GANGNEUNG, South Korea, Feb 13 (Reuters) - After Spanish figure skater Javier Fernandez won his sixth consecutive European title last month, he knew he still had work to do for a chance at the podium in Pyeongchang.
Despite winning the European title by more than 20-points over second-place finisher Dmitri Aliev, the 26-year-old had lost his balance on a double toeloop and faltered on his triple Salchow in his free skate at the championships in Moscow.
“They were not perfect in the competition, but I’ve been training well,” Fernandez, a two-time world champion, said of his jumps at the Europeans after his morning practice at the Gangneung Ice Arena on Tuesday.
“We did really good work back in Toronto in practice before I came. I feel confident. I feel really good. The jumps have been going really well. Hopefully it shows up in the competition here.”
Fernandez said at the Europeans that he was not looking for perfection but for improvement.
Alongside his Canadian coach Brian Orser, he has worked on pacing himself throughout the season in the hope of peaking in Pyeongchang.
“You cannot peak in every competition 100 percent,” Fernandez said. “You have to save a little bit for the biggest.”
He has also adjusted his training schedule to adapt to the early start times in Pyeongchang.
For his practice on Tuesday, Fernandez said he woke up at 4:55 am local time (1955 GMT).
“I’ve been training in the morning every day, instead at noon as we usually train,” he said. “I’m kind of used to it.”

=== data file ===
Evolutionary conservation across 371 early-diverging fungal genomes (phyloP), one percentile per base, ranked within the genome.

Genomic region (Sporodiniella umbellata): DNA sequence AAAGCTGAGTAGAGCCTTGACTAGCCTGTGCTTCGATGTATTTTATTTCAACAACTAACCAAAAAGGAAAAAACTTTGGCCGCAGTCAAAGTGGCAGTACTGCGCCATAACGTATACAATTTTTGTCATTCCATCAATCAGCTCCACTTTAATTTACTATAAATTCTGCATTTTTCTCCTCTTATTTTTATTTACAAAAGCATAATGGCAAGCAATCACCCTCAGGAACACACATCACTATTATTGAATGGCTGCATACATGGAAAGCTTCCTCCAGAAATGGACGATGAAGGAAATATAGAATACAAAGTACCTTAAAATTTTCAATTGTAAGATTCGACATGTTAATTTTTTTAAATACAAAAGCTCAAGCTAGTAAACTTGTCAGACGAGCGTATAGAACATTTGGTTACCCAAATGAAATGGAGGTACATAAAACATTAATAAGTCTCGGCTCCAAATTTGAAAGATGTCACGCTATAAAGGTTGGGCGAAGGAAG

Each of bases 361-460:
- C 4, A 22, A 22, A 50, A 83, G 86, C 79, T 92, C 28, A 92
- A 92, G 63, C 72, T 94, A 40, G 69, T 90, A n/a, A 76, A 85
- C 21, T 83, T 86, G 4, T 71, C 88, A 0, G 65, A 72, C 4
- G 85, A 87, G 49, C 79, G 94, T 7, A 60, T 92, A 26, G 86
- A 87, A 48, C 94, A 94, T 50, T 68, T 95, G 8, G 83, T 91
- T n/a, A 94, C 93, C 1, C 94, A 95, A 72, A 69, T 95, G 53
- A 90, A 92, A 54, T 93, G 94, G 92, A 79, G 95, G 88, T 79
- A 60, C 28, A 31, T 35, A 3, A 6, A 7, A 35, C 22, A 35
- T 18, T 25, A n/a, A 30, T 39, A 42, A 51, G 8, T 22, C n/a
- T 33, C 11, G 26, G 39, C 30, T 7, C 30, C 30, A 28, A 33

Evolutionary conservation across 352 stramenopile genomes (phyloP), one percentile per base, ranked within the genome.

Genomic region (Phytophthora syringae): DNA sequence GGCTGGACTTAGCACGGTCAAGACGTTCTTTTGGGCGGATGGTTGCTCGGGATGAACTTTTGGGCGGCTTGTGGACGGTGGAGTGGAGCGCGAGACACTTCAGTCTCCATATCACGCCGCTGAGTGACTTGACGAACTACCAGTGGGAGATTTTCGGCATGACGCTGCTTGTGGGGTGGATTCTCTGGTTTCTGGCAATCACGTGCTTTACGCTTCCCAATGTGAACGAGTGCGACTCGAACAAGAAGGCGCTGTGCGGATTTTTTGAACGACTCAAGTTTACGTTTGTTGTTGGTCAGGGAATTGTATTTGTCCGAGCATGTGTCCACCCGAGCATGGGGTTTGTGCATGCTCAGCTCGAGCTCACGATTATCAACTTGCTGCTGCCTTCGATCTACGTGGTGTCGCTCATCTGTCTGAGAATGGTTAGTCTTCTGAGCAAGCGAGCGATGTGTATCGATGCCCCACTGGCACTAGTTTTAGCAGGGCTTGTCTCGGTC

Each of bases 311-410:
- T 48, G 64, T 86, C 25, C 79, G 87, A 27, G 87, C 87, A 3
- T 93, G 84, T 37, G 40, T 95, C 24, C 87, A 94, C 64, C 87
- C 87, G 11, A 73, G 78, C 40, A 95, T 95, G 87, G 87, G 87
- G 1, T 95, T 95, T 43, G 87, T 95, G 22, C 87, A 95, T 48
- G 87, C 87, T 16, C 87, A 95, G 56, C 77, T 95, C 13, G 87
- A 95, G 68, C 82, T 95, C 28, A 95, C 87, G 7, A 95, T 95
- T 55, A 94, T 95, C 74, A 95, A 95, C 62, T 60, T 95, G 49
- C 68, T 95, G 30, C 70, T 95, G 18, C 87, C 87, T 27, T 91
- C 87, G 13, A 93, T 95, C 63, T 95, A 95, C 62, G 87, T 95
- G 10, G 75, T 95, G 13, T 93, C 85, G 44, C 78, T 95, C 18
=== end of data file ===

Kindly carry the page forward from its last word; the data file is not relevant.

Fernandez made history last month when he became the first man since Karl Schaefer in 1936 to win six successive European titles.
In Pyeongchang, he has another chance to make history. If he steps on the podium in his third Olympics, he would end Spain’s 26-year-old Winter Olympic medal drought.
The country has won two medals at the Winter Olympics — a gold in the men’s slalom in 1972 and a bronze in the women’s slalom in 1992 won by siblings Francisco and Blanca Fernandez Ochoa.
German-born cross-country skier Johann Muehlegg won three golds for Spain at the 2002 Salt Lake City Games but was disqualified for doping.
After a disappointing fourth-place finish at the 2014 Sochi Games, Fernandez’s podium hunger grew stronger.
Since Sochi, he won successive world titles, four European titles and two Grand Prix Final silver medals.
Fernandez knows that success in Pyeongchang will have profound repercussions on the sport in his native country, but he faces stiff competition from Olympic champion Yuzuru Hanyu, Nathan Chen of the United States and Canada’s Patrick Chan.
“After Europeans, I got letters sent to my home and federation from all of them,” Fernandez said of the Spanish authorities.
“But you know, after this competition is done, we will see what has happened.
“It will be important for the country, for the sport in my country, but I still have to do it.” (Editing by Greg Stutchbury)